ID: 185 (Conflict of Interest: K)

Defizienz der intestinalen alkalischen Phosphatase führt zu signifikanten chronischen Veränderungen des Knochens

F.Kühn1, F.Adiliaghdam2, R.Vasan2, S.Hamarneh2, E.Liu2, Y.Liu2, F.Ko2, M.Wein2, M.Bouxsein2, M.Demay2, R.Hodin2
1Universitätsklinikum der LMU München, München
2Massachusetts General Hospital, Boston


The gut is becoming increasingly recognized as the source of various systemic diseases, and recently it has been linked to bone metabolism and formation via the so-called gut-bone axis. The microbiome and gut-derived mediators such as lipopolysaccharides (LPS) and flagellin are thought to impact bone metabolism and administration of beneficial bacteria (probiotics) such as lactobacillus has been shown to result in higher bone mineralization and greater bone strength. The gut brush border enzyme intestinal alkaline phosphatase (IAP) plays an important role in controlling calcium absorption, inhibiting LPS and other inflammatory mediators responsible for endotoxemia, and, also appears to preserve the normal of gut microbiota. Interestingly, IAP-deficient mice (AKP3-/-) also display a significant decrease in Lactobacillus, the genus shown to be beneficial to bone. Based on this background, we sought to determine the impact of IAP-deficiency on bone formation in mice.


Material und Methoden

Transcript levels of IAP in mouse bone were measured using qPCR. Femurs of young (3 months) and old (21 months) IAP-KO mice and their WT counterparts were analyzed by micro-CT scan and histopathology. Serum levels of alkaline phosphatase (AP) as a marker of active bone formation, and, serum calcium and phosphorus levels were measured in IAP-KO and WT mice. In-vitro target cell response upon exposure to blood serum from IAP-KO and WT mice was measured using primary bone marrow macrophages.


IAP was not expressed in bone of WT mice. Transcript levels were similar to IAP-KO counterparts (IAP-WT vs. IAP-KO, 56.9 ± 17.7 vs. 41.4 ± 21.3 Relative Expression, p=0.4) and vanishingly low when compared to duodenum expression levels (bone vs. duodenum, 56.9 ± 17.7 vs. 25,430.3 ± 10,884.5 Relative Expression, p=0.01). Histological examination of 3-month old IAP-KO and WT did not show any differences, whereas older IAP-deficient mice showed a very distinct bone phenotype in histology (image 1) and CT-scan (image 2). Younger KO mice did not display any abnormal levels in blood chemistry analysis but older IAP-KO animals showed an isolated increase in AP serum levels, significantly higher than in control animals (IAP-WT vs. IAP-KO, 80 ± 27.4 U/I vs. 453 ± 107.5 U/I, p =0.004). Normal GGT levels ruled out an underlying hepatic pathology causing the AP increase. Finally, to determine to the extent that systemic serum may contribute to inflammation in peripheral organs such as the bone marrow we tested the inflammatory response of target cells exposed to systemic blood serum from IAP-KO and WT mice. Serum from IAP-KO mice induced a significantly higher inflammatory target cell response than serum derived from WT counterparts (p<0.01).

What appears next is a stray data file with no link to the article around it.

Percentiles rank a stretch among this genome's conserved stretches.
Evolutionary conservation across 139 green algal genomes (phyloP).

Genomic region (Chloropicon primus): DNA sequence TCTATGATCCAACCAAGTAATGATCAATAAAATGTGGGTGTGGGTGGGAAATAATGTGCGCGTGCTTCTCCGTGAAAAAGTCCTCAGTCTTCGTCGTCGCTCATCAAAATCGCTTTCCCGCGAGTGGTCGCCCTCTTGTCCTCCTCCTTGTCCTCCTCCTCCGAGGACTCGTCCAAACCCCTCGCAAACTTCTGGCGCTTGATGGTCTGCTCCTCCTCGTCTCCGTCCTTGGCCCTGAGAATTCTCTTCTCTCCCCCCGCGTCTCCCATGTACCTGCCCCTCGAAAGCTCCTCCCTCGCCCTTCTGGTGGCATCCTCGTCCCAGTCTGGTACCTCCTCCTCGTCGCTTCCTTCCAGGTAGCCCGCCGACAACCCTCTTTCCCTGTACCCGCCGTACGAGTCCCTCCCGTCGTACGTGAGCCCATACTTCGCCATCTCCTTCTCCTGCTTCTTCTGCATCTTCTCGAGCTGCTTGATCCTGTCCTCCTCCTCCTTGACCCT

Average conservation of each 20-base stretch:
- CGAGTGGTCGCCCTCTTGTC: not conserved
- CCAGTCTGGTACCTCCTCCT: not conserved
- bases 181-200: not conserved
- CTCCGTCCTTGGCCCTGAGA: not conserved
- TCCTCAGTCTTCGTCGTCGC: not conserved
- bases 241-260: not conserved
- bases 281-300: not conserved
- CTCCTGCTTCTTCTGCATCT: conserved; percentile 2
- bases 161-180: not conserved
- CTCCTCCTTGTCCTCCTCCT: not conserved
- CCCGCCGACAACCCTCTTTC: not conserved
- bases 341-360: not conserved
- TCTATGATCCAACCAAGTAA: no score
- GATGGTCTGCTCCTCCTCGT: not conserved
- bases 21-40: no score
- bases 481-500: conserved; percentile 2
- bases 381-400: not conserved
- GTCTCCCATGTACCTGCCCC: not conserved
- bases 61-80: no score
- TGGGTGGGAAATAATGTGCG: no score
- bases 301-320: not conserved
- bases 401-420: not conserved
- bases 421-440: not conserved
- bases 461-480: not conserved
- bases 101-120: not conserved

Through its multiple functions, IAP seems to play a crucial role in connecting the gut to the bone. IAP-deficiency leads to chronic changes in bone formation, probably through dysbiosis and dissemination of pro-inflammatory mediators.